One brilliant way to practise being able to relax is mindfulness.
In her book “Better Sex Through Mindfulness” (affiliate link), Brotto demonstrates that through mindfulness you can slow down the mind and learn to focus attention when it drifts off by gently and compassionately bringing it back to ourselves. It is a way of paying more attention to the body to fully experience our feelings (without judging or trying to change them). Through mindfulness you can become more in touch with your body, sensation, and ultimately with your own arousal.
Brotto’s brilliant book (great alliteration there!) has some useful exercises in how you can incorporate mindfulness into your day, or read our guide to staying present during sex for a comprehensive overview of actionable techniques to enjoy the moment. Alternatively, consider other exercises that encourage you to relax such as deep breathing or yoga.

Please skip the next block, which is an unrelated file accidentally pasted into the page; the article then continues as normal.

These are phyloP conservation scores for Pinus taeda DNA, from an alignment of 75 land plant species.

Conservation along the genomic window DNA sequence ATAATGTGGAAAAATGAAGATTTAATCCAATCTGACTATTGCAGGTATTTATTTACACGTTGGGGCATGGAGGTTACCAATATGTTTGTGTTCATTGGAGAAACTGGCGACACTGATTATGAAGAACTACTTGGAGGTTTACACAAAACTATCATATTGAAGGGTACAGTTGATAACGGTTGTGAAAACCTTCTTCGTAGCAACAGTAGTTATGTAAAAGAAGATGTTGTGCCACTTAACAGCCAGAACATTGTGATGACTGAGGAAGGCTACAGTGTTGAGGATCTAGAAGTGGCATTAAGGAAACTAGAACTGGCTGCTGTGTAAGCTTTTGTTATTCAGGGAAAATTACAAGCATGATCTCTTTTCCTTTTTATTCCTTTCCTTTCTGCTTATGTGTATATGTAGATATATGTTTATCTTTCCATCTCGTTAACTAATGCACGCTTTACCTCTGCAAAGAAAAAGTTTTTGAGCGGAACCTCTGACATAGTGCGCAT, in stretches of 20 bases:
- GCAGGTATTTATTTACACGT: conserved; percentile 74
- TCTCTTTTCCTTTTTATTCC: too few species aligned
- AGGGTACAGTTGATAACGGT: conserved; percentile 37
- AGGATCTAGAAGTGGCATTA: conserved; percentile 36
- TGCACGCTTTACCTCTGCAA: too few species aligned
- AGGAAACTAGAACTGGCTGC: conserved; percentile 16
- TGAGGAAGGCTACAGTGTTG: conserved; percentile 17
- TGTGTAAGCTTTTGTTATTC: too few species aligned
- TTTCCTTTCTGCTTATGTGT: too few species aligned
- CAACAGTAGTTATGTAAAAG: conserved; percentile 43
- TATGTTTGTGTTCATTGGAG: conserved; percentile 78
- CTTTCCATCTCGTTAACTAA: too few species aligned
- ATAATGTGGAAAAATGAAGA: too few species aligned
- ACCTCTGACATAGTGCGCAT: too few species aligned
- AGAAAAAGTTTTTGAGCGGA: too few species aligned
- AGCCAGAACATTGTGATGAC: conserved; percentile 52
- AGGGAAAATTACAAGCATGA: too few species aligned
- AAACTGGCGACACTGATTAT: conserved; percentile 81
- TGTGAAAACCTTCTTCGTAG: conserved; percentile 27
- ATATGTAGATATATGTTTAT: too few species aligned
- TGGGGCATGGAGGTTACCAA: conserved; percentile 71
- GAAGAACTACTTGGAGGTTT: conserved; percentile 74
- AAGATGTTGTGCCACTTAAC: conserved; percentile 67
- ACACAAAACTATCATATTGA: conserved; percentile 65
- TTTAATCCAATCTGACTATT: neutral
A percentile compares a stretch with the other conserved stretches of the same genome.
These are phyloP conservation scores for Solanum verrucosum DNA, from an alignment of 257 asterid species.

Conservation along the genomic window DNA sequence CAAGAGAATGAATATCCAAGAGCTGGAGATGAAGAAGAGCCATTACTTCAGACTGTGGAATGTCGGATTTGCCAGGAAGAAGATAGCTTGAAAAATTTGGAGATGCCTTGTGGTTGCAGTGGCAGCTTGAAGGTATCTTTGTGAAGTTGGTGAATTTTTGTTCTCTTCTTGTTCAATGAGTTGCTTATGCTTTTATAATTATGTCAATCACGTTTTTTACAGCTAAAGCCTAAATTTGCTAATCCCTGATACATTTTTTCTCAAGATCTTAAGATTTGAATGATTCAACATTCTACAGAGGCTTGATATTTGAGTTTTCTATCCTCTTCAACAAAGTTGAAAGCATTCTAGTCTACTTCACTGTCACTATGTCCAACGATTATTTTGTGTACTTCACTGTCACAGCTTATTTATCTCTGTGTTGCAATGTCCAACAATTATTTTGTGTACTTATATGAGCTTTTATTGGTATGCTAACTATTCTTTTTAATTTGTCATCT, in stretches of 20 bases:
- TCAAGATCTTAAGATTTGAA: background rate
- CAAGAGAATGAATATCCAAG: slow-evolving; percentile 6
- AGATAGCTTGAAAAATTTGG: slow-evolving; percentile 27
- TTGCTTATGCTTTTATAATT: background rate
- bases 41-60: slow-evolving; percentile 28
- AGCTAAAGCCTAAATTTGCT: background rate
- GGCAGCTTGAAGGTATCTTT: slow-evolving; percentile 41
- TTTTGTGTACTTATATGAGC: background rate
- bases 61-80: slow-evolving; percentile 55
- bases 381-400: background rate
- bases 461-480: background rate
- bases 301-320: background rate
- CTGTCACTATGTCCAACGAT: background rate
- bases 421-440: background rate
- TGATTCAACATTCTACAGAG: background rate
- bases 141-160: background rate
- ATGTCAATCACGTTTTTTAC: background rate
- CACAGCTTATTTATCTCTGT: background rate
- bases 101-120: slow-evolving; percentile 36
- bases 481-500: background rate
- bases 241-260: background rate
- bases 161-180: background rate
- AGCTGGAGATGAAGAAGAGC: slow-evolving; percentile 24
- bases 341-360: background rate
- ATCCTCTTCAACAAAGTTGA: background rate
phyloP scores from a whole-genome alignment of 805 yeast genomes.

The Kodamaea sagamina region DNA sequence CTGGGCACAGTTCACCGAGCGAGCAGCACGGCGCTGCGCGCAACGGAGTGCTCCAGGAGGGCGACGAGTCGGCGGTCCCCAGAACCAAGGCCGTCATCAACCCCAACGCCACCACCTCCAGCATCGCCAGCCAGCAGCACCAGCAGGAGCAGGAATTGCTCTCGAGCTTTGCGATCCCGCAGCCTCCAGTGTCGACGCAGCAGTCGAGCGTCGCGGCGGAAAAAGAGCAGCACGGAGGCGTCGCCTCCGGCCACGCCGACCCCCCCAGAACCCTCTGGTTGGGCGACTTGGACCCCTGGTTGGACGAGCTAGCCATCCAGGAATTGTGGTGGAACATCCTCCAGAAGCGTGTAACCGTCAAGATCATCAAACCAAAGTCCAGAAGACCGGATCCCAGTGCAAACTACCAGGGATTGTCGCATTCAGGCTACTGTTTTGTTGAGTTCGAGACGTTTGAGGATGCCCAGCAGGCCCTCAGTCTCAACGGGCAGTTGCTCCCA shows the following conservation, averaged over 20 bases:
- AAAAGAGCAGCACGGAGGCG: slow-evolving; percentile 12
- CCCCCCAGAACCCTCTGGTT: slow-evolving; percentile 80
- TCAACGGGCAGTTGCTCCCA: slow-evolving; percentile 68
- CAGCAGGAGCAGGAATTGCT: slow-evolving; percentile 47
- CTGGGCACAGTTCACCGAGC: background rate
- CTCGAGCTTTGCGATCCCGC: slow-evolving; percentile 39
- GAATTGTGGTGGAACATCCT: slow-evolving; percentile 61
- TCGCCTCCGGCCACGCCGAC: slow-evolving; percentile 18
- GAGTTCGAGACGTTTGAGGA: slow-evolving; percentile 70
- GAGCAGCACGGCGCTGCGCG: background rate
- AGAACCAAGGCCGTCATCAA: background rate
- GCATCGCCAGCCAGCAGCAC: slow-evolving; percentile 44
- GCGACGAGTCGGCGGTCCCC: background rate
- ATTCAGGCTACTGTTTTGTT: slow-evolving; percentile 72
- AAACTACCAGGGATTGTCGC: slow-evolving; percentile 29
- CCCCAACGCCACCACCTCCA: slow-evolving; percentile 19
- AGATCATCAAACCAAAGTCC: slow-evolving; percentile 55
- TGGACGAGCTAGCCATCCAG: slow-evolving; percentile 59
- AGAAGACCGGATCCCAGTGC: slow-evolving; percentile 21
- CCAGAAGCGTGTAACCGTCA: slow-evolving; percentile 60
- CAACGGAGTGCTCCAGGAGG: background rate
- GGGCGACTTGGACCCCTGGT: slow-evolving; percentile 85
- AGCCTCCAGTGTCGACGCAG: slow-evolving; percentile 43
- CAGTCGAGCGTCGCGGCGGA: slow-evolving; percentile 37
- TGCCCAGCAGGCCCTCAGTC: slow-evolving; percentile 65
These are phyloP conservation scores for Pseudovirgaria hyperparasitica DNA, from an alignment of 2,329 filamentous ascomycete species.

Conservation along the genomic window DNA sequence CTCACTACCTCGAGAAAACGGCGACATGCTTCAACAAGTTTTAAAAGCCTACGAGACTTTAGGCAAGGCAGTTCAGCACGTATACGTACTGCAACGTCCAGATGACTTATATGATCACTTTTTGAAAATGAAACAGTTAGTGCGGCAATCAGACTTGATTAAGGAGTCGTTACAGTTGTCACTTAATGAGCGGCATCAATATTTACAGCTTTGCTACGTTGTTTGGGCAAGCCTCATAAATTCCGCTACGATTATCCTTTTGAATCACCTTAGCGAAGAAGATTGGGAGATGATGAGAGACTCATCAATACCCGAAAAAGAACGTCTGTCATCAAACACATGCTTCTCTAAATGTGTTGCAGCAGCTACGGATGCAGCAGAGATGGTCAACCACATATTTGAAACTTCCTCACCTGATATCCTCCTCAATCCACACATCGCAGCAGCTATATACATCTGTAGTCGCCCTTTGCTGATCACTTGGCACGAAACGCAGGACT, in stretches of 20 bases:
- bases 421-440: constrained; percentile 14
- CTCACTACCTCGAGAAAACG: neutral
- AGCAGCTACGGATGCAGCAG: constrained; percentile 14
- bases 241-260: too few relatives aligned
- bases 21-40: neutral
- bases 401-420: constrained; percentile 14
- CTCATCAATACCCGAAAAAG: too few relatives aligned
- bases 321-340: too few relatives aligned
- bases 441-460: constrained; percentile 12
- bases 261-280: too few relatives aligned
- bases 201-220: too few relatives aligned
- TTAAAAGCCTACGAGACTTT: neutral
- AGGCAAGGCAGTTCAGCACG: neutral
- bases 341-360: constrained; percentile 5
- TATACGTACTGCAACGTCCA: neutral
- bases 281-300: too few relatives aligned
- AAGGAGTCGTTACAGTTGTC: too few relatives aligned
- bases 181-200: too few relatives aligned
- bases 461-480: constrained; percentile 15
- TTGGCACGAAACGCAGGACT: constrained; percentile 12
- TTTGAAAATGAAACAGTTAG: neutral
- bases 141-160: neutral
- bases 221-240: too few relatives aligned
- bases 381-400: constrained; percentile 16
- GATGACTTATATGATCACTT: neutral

Whether you are going through a low spell or have a clinical diagnosis of depression, it can play havoc on your sex drive. A sense of numbness, the impact on your self-esteem, poor sleep or the effect of anti-depressants can all lower your desire for sex.
How to reduce the impact of depression to revive sexual desire...
1. Learn from the experts
Our favourite resource to point people to in regards to depression and desire is blogger The Redhead Bedhead, AKA Jo-Ellen Notte. She has been writing for a really long time about the impact of depression and desire, and has a wealth of resources available for anyone struggling with this issue.
Have you found any useful resources or have any great tips on how to reduce the impact of anxiety and depression on desire, or how to navigate the two?
We would love to hear from you in the comments below- lets share our thoughts and help each other ↓↓↓